The Gammie family roots began in Aberdeen, Scotland. William Gladstone Gammie (Bill's father), however, was born on a winters' day in February 1903 in Sunderland, England. The family moved back to Aberdeen soon after William G’s birth to connect back with these family roots. William G. was one of four children, and he and his family were part of the massive wave of immigration to America in the first part of the twentieth century.
Once in the United States, the Gammies established a home in South Lorain, Ohio. This was around 1909. William A., the head of the family, worked in the steel mill.
As school boys, the Gammie brothers, William G. and Alex, worked on vegetable farms in Avon, Ohio where their enthusiasm for farming was born. William G. attended Ohio State University to study horticulture, and after his graduation, he worked a stint with managing a Firestone Rubber Plant in Liberia, Africa for several years. He returned to Ohio after his father was tragically killed in an accident.
After his return to Ohio, William G., Alex, their sister Margaret, and their mother Elizabeth (also known as Nana) acquired a farm, which they named Gammie Brothers, in Berlin Township in Erie County. This was in 1931.
Good though rocky soil and a climate tempered by Lake Erie contributed to the region’s highly productive agricultural development. While once dotted with many fruit and vegetable farms, the risks have significantly reduced the numbers of farms in this area; we have been blessed to remain.
William G. and Alex bought the present farm on Mason Road. The whole family lived here because it was during the Depression and money was tight. The Gammie brothers’ primary crop was vegetables, but because of the well-drained soils and elevation, fruit crops soon became an important source of income.
Margaret Dinan came to Berlin Heights to teach school. She married William G. in 1942, and two children, William D., better known today as Bill, and Judith were born and became the second generation of Gammies in Ohio.
Bill followed in his father’s footsteps and also attended Ohio State University. He graduated in June of 1970 with a degree in political science. Unfortunately, before he could begin his teaching career, he received a low number in the draft lottery and was sent to Vietnam for nineteen months of 1970 and 1971. When he finished his tour of duty, he again enrolled at Ohio State and earned a degree in History Education in 1976. He taught high school history at Margaretta High School in Castalia, Ohio. He met Jacqueline Arra in her first year teaching at Margaretta, and they married a year later. Once married, he decided to spend his time working the farm rather than teaching. In 1979 the farm was named Quarry Hill Orchards by Bill’s mother, Margaret, because there are three quarries on the land. Bill has built the farm to its present state over the past 25 years. This return to the farm established the third generation of Gammies, Benjamin and Adrianne.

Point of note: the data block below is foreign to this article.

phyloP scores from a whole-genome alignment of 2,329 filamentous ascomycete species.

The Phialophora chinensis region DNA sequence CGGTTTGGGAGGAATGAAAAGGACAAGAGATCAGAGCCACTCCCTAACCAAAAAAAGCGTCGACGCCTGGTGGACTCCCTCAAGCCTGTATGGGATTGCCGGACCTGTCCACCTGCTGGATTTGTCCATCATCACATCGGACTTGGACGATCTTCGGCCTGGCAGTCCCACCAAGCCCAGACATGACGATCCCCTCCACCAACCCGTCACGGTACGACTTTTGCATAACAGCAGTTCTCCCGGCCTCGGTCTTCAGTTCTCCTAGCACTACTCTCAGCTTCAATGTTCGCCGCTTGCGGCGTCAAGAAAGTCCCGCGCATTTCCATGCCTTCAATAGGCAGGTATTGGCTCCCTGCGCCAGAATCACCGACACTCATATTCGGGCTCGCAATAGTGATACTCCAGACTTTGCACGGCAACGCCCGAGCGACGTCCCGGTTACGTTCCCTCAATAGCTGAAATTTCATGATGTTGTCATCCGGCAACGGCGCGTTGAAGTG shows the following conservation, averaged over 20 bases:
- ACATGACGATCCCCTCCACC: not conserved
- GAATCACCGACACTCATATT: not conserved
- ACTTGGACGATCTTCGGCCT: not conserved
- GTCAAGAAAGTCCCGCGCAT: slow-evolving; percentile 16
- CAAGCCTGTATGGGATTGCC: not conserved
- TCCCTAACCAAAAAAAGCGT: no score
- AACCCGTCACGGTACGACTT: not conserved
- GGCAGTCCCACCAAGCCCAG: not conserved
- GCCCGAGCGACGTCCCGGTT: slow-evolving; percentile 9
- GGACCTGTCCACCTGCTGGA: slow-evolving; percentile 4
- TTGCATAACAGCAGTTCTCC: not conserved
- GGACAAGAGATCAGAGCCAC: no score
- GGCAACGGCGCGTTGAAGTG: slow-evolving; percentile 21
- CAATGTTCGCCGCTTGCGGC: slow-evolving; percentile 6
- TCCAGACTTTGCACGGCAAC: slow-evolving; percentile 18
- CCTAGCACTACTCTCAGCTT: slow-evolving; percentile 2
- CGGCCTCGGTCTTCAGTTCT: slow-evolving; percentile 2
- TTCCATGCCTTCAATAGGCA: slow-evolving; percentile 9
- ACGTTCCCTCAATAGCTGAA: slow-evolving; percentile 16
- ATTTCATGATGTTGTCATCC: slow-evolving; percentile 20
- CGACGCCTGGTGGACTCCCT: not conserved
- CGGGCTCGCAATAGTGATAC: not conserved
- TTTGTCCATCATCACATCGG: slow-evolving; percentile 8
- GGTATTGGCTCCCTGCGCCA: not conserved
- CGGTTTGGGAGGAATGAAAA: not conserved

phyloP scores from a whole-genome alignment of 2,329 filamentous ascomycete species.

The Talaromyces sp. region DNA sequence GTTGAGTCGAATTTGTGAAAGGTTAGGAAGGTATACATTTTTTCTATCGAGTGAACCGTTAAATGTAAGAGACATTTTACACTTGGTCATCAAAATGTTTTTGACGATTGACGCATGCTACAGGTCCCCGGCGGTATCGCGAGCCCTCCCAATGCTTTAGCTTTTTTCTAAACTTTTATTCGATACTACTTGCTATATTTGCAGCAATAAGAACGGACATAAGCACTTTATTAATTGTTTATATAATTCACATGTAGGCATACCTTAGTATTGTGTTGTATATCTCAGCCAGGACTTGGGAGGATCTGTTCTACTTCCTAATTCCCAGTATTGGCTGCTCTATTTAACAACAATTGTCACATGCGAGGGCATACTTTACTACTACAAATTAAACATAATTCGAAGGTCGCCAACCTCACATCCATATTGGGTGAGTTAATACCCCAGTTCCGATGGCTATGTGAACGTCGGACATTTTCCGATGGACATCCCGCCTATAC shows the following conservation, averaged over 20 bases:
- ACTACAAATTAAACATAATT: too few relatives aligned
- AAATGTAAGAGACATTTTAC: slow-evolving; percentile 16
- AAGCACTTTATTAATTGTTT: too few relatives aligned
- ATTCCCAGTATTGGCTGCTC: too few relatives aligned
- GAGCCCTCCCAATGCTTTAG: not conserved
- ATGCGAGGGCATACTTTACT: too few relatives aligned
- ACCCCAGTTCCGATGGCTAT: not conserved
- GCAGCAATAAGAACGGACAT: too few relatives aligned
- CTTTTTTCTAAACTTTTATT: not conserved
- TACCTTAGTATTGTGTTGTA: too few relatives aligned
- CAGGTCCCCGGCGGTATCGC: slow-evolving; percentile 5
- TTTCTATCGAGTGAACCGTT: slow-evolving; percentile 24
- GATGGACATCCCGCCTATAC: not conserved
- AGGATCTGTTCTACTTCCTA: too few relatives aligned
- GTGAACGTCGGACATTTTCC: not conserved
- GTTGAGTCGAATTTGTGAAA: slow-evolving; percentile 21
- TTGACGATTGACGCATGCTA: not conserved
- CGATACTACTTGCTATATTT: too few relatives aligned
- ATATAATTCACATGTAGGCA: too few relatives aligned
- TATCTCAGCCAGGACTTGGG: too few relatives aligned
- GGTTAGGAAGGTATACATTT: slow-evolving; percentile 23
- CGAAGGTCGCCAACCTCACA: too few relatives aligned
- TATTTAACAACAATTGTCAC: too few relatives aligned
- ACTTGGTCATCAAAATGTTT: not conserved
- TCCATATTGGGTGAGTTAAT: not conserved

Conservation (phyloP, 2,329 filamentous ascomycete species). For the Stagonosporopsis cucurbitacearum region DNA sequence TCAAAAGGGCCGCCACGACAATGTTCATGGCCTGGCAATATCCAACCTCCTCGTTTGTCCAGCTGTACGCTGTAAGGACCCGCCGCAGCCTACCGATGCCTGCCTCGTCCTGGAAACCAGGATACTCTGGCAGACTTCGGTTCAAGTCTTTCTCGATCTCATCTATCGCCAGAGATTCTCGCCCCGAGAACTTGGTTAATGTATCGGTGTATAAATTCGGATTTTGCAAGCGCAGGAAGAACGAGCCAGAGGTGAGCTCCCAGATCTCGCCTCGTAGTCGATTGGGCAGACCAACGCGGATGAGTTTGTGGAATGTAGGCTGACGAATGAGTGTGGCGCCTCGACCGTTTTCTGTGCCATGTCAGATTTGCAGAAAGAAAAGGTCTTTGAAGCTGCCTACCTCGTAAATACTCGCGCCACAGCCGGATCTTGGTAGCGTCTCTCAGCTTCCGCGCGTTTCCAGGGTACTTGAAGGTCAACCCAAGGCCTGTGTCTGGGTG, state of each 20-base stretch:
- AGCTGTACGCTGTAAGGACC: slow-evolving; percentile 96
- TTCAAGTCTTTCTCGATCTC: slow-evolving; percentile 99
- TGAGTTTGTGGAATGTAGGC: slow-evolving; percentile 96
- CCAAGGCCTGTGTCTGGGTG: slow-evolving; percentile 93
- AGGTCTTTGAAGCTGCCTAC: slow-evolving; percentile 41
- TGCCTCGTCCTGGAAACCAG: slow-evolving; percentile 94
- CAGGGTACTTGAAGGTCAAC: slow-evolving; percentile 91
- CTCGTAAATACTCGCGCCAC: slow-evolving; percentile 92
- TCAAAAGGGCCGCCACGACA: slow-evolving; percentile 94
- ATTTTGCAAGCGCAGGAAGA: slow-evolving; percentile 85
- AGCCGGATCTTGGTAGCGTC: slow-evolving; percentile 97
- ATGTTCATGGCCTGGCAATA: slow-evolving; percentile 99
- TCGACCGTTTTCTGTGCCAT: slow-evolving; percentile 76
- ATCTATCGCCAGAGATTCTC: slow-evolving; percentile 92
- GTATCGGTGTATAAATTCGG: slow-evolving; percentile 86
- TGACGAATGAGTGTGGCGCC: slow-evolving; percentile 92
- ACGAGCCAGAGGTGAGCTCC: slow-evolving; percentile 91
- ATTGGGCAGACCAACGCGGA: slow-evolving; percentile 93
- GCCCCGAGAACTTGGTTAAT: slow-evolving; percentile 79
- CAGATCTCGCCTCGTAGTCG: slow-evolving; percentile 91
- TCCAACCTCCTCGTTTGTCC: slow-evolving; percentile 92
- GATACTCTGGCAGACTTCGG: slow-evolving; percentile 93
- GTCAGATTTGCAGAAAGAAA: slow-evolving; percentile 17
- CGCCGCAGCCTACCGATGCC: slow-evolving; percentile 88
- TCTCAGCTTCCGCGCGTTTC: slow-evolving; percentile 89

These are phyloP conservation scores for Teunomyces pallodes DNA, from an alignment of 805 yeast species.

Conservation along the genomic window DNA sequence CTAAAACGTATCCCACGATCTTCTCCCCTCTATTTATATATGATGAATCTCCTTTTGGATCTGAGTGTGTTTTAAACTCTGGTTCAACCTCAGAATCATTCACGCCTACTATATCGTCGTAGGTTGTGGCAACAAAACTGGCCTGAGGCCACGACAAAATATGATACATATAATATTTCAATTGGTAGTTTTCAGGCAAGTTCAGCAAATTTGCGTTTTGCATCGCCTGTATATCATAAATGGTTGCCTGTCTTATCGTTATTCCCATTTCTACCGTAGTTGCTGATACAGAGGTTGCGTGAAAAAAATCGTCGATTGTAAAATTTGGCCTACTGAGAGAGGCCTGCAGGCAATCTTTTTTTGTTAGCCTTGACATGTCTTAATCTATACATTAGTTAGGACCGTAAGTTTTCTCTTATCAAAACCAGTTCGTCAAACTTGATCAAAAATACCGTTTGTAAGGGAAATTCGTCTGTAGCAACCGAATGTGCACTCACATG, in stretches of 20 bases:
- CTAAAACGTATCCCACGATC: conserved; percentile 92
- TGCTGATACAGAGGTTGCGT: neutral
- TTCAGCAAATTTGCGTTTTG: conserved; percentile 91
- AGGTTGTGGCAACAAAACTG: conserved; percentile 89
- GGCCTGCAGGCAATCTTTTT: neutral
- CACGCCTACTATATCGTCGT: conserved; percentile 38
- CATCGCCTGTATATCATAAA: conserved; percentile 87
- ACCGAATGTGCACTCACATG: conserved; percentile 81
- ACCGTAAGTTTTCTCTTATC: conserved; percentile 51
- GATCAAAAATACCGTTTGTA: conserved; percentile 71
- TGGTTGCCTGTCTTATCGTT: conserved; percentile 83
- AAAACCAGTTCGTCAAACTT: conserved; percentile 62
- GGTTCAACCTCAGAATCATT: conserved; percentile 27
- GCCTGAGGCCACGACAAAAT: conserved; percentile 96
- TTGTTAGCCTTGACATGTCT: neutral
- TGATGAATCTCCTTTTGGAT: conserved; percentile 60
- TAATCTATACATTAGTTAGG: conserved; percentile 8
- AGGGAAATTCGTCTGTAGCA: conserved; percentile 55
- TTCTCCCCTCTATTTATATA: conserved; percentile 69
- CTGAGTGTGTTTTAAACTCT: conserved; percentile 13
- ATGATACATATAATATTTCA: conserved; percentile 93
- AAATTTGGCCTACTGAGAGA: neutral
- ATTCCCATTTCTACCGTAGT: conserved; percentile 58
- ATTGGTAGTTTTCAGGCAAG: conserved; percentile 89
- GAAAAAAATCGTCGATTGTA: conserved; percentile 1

Ben and Adrianne loved growing up on this farm, often working side-by-side with their dad. They left home to attend college, Ben to Ohio Northern University where he earned a Civil Engineering degree and Adrianne to the University of Cincinnati to earn a degree in Fashion Design. Their careers have taken them away from Ohio and the farm, but they are living successful lives in their chosen fields. Ben works for Bury Partners, Inc. in Austin, Texas, and Adrianne works for Target in Minneapolis, Minnesota. Whenever they are home, they gravitate to the farm for rejuvenation as if it is in their blood. It is always good to see them in the barn or the orchard.
Change is the only constant on our stay in this world. So the Gammies teamed with the McClellands in 2005 to establish a winery, aptly named Quarry Hill Winery. The first grapes were planted in 2006 on the highest point of the farm with a distant view of Lake Erie. Hope springs eternal.
Today, in 2007 fruit is still the main crop as Quarry Hill Orchards operates 90 acres of apples, 30 acres of peaches and nectarines, 30 acres of pears, and 3 acres of cherries.
While planning and strategic decisions are vital to any successful business, the long shadow of mother nature looms large. Already in 2007, there have been several days of ominous weather. Cold weather in early April threatened crops, but only the cherries gave way. There is a reason for optimism.
Will there be another generation at the corner of Humm and Mason Roads? A torrent of emotions revolves around the answer to that question.
Time waits for no one.